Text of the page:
Photographer, ceramic artist and music lover, Barbara Weinberg Barefield has been photographing musicians—especially jazz—performing artists, Detroit history, and more since the early 1970s, a career that spans almost 50 years and includes thousands of images. To view her ceramic sculptures visit

Barefield's photography has been widely exhibited, printed on posters, brochures and publications, and published in her 1980 photo book JazzSpace Detroit, a visual history of Detroit jazz with narrative by Herb Boyd. An expanded and updated version of the book is slated for 2020.

The related film JazzSpace Detroit & Beyond, commissioned by the Charles H. Wright Museum of African American History with support from the John S. and James L. Knight Foundation, Creative Arts Collective and Rebirth, Inc. can be viewed on or

She is a winner of the Knight Arts Challenge for her photography and photo history project “JazzSpace Detroit.” Barefield’s work has appeared in many publications, including The New York Times, Detroit Free Press, Detroit News, MetroTimes, LA Times, People magazine, Essence magazine, and others. Her photos of the Art Ensemble of Chicago from the 1980s, 1990s and 2018 are featured on the cover and inside spreads of the April 2019 JazzTimes and are being reprinted internationally to celebrate the release of the Art Ensemble’s 50th Anniversary album.

In recent years, Barefield’s photos have been included in the Charles H. Wright Museum of African American History's Aretha Franklin exhibit “Think, a Tribute to the Queen of Soul” and the Museum of Contemporary Art Detroit (MOCAD)'s “Sonic Rebellion Music as Resistance” exhibit and book. Her work was included in the 2018 Focus Detroit Photography Festival in Highland Park, and showcased at ArtPrize 9 — on a 30 x 7-ft wall with Barefield’s photographs printed as a triptych on fabric panels and canvas at the Grand Rapids African American Museum

Barefield is known for her iconic photos and color tints of jazz and creative musicians, as well photos capturing peace demonstrations, women, racial and gender equality, politics, labor, families, Detroit's urban landscape and more. Her photos are featured on recordings, in galleries, museums, libraries and archives, in print and online media, and on brochures and posters for endless concerts and events, many that she produces.

Barefield’s photos will be soon be online through a NEA-sponsored radio project at, and physically and online at University of Detroit Mercy in the Creative Arts Collective/Barbara & A. Spencer Barefield Collection. Here, her artwork, photos, and Detroit’s multi-cultural history will be archivally preserved and accessible to enrich present and future generations.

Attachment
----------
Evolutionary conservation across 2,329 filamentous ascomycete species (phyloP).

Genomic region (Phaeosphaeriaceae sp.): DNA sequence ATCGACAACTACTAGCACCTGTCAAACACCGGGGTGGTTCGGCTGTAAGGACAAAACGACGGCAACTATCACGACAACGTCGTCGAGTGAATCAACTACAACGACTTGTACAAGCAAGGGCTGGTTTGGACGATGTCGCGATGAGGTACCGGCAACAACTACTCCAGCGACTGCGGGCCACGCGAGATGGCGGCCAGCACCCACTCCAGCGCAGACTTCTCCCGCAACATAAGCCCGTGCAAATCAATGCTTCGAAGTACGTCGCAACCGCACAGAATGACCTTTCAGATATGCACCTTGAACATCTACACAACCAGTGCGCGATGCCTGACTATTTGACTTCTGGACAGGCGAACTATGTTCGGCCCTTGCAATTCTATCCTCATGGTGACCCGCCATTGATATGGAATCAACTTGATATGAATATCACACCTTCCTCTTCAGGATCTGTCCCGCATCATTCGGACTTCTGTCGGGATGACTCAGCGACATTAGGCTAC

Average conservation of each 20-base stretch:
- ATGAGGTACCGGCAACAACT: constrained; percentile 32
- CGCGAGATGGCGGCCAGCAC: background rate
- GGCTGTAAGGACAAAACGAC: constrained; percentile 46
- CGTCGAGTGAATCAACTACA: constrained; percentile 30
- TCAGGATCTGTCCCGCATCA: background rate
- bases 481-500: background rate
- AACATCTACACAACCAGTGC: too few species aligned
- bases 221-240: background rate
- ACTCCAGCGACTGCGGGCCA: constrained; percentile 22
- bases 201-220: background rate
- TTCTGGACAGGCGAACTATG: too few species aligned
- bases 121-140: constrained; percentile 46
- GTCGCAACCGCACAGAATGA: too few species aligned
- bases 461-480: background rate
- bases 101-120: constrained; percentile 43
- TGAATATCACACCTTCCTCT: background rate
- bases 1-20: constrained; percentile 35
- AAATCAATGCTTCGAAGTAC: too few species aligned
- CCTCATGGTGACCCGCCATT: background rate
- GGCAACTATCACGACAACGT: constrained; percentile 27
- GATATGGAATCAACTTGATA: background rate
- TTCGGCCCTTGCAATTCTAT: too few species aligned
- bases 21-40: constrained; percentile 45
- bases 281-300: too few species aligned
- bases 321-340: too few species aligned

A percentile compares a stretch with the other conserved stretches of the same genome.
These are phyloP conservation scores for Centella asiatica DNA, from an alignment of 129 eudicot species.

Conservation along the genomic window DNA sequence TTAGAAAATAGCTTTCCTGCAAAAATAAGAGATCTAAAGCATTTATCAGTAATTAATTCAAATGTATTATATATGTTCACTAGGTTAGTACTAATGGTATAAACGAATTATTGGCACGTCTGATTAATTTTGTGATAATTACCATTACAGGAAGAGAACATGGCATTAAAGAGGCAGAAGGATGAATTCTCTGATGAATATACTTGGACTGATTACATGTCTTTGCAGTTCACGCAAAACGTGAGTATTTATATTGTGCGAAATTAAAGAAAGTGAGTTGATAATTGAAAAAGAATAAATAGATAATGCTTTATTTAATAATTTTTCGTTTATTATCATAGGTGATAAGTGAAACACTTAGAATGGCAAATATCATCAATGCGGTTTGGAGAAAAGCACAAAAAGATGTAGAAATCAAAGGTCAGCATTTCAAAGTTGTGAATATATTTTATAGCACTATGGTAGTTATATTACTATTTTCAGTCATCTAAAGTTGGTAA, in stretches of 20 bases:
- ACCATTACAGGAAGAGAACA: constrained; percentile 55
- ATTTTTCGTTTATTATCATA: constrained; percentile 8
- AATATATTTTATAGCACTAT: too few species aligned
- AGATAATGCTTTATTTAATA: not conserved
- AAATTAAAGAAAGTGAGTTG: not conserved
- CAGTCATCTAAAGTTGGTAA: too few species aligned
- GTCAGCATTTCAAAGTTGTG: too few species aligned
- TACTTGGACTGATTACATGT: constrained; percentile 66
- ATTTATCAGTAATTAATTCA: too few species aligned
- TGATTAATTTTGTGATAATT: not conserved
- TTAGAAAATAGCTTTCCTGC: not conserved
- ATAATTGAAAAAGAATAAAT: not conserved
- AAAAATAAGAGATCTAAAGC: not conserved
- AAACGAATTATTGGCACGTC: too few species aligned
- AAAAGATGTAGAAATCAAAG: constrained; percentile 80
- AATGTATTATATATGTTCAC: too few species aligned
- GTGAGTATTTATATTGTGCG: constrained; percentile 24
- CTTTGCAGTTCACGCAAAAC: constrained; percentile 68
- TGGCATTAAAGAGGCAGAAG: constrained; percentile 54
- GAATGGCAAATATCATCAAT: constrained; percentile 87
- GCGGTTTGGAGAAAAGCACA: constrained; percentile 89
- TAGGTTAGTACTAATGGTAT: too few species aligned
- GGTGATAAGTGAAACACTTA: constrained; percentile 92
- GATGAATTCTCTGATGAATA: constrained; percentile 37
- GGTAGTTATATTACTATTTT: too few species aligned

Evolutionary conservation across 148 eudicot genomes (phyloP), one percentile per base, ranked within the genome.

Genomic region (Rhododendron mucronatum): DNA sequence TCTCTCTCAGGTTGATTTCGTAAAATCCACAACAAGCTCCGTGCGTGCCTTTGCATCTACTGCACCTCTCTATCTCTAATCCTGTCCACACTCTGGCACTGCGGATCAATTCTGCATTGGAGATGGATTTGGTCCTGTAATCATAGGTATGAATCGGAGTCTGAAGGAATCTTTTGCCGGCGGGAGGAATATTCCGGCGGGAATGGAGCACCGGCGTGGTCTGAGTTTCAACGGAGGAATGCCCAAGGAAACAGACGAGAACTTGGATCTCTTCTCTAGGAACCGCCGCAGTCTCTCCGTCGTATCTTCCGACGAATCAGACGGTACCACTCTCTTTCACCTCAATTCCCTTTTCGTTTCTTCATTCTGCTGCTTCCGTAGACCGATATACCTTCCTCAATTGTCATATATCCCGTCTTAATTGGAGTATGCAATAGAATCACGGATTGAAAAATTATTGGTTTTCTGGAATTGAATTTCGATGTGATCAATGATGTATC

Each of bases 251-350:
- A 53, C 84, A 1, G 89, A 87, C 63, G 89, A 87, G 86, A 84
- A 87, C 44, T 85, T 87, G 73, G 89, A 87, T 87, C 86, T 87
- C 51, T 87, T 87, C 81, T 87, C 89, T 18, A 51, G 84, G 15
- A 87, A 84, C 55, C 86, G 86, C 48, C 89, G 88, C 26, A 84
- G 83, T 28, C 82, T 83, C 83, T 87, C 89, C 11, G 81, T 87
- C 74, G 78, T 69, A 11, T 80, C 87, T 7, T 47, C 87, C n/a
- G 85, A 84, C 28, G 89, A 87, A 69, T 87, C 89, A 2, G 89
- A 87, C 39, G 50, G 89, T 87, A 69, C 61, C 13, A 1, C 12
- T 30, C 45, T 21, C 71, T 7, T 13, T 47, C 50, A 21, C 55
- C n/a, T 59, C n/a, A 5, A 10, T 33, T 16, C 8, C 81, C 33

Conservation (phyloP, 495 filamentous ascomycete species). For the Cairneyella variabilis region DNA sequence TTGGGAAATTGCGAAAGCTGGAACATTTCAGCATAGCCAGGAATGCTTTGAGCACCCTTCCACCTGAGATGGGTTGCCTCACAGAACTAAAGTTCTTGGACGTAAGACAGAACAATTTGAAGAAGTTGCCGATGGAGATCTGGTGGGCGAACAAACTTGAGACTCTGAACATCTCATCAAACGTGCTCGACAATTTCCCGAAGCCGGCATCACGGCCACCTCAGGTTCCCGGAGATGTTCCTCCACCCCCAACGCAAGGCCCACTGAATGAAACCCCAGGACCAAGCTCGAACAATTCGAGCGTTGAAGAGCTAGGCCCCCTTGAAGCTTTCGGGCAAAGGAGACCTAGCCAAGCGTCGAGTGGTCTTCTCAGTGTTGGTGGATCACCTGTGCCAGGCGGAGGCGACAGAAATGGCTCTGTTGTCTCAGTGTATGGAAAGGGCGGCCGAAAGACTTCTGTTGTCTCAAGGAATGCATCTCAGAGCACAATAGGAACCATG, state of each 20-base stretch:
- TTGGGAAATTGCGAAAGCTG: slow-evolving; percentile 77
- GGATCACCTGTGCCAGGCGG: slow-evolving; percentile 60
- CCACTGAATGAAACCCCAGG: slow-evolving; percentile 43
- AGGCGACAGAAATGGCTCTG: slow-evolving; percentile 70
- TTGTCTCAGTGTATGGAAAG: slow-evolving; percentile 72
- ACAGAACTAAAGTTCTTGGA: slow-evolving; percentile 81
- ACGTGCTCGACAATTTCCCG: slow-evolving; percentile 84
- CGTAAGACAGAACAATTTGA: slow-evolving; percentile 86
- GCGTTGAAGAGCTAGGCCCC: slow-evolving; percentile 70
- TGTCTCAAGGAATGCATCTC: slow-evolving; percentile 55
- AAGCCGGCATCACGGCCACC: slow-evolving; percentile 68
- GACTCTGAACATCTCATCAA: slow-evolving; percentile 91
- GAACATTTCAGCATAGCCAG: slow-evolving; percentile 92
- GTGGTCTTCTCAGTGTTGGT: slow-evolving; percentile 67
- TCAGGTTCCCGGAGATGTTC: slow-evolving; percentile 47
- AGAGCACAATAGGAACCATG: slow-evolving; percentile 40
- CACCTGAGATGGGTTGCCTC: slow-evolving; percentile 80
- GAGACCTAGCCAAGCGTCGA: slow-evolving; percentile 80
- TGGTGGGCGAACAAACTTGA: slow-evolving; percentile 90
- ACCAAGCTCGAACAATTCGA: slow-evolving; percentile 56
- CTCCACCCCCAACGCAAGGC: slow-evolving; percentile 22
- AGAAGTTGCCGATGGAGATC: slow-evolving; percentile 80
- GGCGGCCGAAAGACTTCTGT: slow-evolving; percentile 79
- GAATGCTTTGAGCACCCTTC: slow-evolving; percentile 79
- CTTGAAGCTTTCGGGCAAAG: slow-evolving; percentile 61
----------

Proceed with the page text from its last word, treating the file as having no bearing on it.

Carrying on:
A graduate of the University of Michigan College of Architecture and Design, her love of photography began in the U-M darkrooms, and expanded when she was the Art Director of the Detroit Free Press Sunday magazine DETROIT in the late 1970s. There she was mentored by Pulitzer Prize winning Chief Photographer Tony Spina, who taught her to master the traditional art of hand-tinting photos. Prior to digital photography, she worked primarily with 35mm black and white film. She also served as art director and photographer for the UAW (United Auto Workers) labor publication Solidarity for 24 years.

Barefield has devoted herself to producing, promoting, and presenting hundreds of concerts and musical experiences both in Detroit and internationally with her husband, jazz guitarist composer A. Spencer Barefield for more than 40 years, including the 13-year award-winning series at the Detroit Institute of Arts from 1979-1992 entitled Creative Music at the DIA; the Day of Discovery performances at the Detroit Jazz Festival in the 1990s;
and the current 13-year series of jazz, classical, blues and world music, Palmer Woods Music in Home. This has given her unique opportunities to intimately document and befriend many of the gifted musicians she photographs.

Barefield’s work is presently in the permanent collections of the Detroit Public Library E. Azalia Hackley Archive, the Greystone International Jazz Museum Archives, Rosetta Reitz Papers at the Duke University Library, and in many private collections.

In 1979, she was awarded a grant from the Michigan Council for the Arts with support from the Jazz Research Institute and the E. Azalia Hackley Collection/Detroit Public Library to create a book of her photographs and worked with author Herb Boyd to write the narrative. Now, after 40 years, she is re-releasing the book, JazzSpace Detroit, with a new introduction by Boyd. In 2021, she will release a sequel with 40-plus more years of photographs.

The original JazzSpace Detroit book had been out of print for decades and is a collector's item. Within its 64 pages, it is brimming with photos and information about Detroit's rich jazz history. 

If you are interested in purchasing the book, they will be printed in time for the upcoming holiday season. It will likely be a small run of 500-1000 books. The first 100 people to order the book will receive a personally signed and dated copy.

To order, please send an email to [email protected] and I will send you a link in the next few weeks with the cost and for payment to reserve your copy.